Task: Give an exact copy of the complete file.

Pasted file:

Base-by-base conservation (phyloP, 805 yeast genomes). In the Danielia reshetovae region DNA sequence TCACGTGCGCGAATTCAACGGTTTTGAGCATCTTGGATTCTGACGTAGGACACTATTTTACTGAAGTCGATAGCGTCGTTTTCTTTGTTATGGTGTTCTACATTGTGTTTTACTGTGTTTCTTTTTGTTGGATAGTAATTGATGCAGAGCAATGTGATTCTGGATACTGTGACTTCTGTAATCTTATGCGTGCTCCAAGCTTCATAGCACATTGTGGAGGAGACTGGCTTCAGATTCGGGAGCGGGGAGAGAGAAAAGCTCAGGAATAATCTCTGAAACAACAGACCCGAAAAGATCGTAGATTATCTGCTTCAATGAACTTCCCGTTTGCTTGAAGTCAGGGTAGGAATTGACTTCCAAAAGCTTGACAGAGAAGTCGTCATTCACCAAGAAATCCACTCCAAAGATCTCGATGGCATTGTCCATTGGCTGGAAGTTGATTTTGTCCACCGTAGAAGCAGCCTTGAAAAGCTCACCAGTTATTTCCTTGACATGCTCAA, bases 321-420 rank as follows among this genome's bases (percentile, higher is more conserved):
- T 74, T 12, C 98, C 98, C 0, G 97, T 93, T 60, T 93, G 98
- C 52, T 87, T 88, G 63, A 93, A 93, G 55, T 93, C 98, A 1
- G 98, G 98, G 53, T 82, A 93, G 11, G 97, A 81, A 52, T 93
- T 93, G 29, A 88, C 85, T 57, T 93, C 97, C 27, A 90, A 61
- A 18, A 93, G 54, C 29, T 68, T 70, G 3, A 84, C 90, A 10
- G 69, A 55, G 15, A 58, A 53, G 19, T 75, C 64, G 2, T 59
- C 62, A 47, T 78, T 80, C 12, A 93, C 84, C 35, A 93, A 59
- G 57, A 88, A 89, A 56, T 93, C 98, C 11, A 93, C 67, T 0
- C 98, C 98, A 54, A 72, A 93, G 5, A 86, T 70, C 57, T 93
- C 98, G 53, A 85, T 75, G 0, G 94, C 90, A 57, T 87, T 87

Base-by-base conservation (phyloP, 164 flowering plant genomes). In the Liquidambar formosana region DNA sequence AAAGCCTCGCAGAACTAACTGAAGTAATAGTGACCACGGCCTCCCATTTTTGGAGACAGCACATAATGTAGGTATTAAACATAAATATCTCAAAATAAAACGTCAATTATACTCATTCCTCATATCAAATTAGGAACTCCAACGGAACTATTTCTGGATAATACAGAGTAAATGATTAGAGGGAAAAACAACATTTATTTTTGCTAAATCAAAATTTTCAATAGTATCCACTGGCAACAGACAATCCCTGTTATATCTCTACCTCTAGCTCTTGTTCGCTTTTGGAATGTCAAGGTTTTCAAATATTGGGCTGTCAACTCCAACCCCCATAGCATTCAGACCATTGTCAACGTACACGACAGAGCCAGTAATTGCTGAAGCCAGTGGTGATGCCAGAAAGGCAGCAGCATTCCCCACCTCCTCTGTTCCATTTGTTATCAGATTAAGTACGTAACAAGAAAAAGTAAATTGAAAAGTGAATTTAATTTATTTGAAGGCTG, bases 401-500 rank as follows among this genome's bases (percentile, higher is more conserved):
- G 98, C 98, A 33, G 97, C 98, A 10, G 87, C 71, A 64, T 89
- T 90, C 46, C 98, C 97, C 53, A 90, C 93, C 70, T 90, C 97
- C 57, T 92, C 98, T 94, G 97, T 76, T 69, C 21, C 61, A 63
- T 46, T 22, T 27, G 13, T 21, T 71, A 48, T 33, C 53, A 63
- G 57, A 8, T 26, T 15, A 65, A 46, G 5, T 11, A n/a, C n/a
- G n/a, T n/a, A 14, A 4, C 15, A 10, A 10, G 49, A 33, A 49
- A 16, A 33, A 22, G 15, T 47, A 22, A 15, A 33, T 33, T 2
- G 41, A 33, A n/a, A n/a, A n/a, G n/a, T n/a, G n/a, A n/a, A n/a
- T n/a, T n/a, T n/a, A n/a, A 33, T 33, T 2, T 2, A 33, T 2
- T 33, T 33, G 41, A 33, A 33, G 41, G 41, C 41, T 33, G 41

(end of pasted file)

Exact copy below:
Base-by-base conservation (phyloP, 805 yeast genomes). In the Danielia reshetovae region DNA sequence TCACGTGCGCGAATTCAACGGTTTTGAGCATCTTGGATTCTGACGTAGGACACTATTTTACTGAAGTCGATAGCGTCGTTTTCTTTGTTATGGTGTTCTACATTGTGTTTTACTGTGTTTCTTTTTGTTGGATAGTAATTGATGCAGAGCAATGTGATTCTGGATACTGTGACTTCTGTAATCTTATGCGTGCTCCAAGCTTCATAGCACATTGTGGAGGAGACTGGCTTCAGATTCGGGAGCGGGGAGAGAGAAAAGCTCAGGAATAATCTCTGAAACAACAGACCCGAAAAGATCGTAGATTATCTGCTTCAATGAACTTCCCGTTTGCTTGAAGTCAGGGTAGGAATTGACTTCCAAAAGCTTGACAGAGAAGTCGTCATTCACCAAGAAATCCACTCCAAAGATCTCGATGGCATTGTCCATTGGCTGGAAGTTGATTTTGTCCACCGTAGAAGCAGCCTTGAAAAGCTCACCAGTTATTTCCTTGACATGCTCAA, bases 321-420 rank as follows among this genome's bases (percentile, higher is more conserved):
- T 74, T 12, C 98, C 98, C 0, G 97, T 93, T 60, T 93, G 98
- C 52, T 87, T 88, G 63, A 93, A 93, G 55, T 93, C 98, A 1
- G 98, G 98, G 53, T 82, A 93, G 11, G 97, A 81, A 52, T 93
- T 93, G 29, A 88, C 85, T 57, T 93, C 97, C 27, A 90, A 61
- A 18, A 93, G 54, C 29, T 68, T 70, G 3, A 84, C 90, A 10
- G 69, A 55, G 15, A 58, A 53, G 19, T 75, C 64, G 2, T 59
- C 62, A 47, T 78, T 80, C 12, A 93, C 84, C 35, A 93, A 59
- G 57, A 88, A 89, A 56, T 93, C 98, C 11, A 93, C 67, T 0
- C 98, C 98, A 54, A 72, A 93, G 5, A 86, T 70, C 57, T 93
- C 98, G 53, A 85, T 75, G 0, G 94, C 90, A 57, T 87, T 87

Base-by-base conservation (phyloP, 164 flowering plant genomes). In the Liquidambar formosana region DNA sequence AAAGCCTCGCAGAACTAACTGAAGTAATAGTGACCACGGCCTCCCATTTTTGGAGACAGCACATAATGTAGGTATTAAACATAAATATCTCAAAATAAAACGTCAATTATACTCATTCCTCATATCAAATTAGGAACTCCAACGGAACTATTTCTGGATAATACAGAGTAAATGATTAGAGGGAAAAACAACATTTATTTTTGCTAAATCAAAATTTTCAATAGTATCCACTGGCAACAGACAATCCCTGTTATATCTCTACCTCTAGCTCTTGTTCGCTTTTGGAATGTCAAGGTTTTCAAATATTGGGCTGTCAACTCCAACCCCCATAGCATTCAGACCATTGTCAACGTACACGACAGAGCCAGTAATTGCTGAAGCCAGTGGTGATGCCAGAAAGGCAGCAGCATTCCCCACCTCCTCTGTTCCATTTGTTATCAGATTAAGTACGTAACAAGAAAAAGTAAATTGAAAAGTGAATTTAATTTATTTGAAGGCTG, bases 401-500 rank as follows among this genome's bases (percentile, higher is more conserved):
- G 98, C 98, A 33, G 97, C 98, A 10, G 87, C 71, A 64, T 89
- T 90, C 46, C 98, C 97, C 53, A 90, C 93, C 70, T 90, C 97
- C 57, T 92, C 98, T 94, G 97, T 76, T 69, C 21, C 61, A 63
- T 46, T 22, T 27, G 13, T 21, T 71, A 48, T 33, C 53, A 63
- G 57, A 8, T 26, T 15, A 65, A 46, G 5, T 11, A n/a, C n/a
- G n/a, T n/a, A 14, A 4, C 15, A 10, A 10, G 49, A 33, A 49
- A 16, A 33, A 22, G 15, T 47, A 22, A 15, A 33, T 33, T 2
- G 41, A 33, A n/a, A n/a, A n/a, G n/a, T n/a, G n/a, A n/a, A n/a
- T n/a, T n/a, T n/a, A n/a, A 33, T 33, T 2, T 2, A 33, T 2
- T 33, T 33, G 41, A 33, A 33, G 41, G 41, C 41, T 33, G 41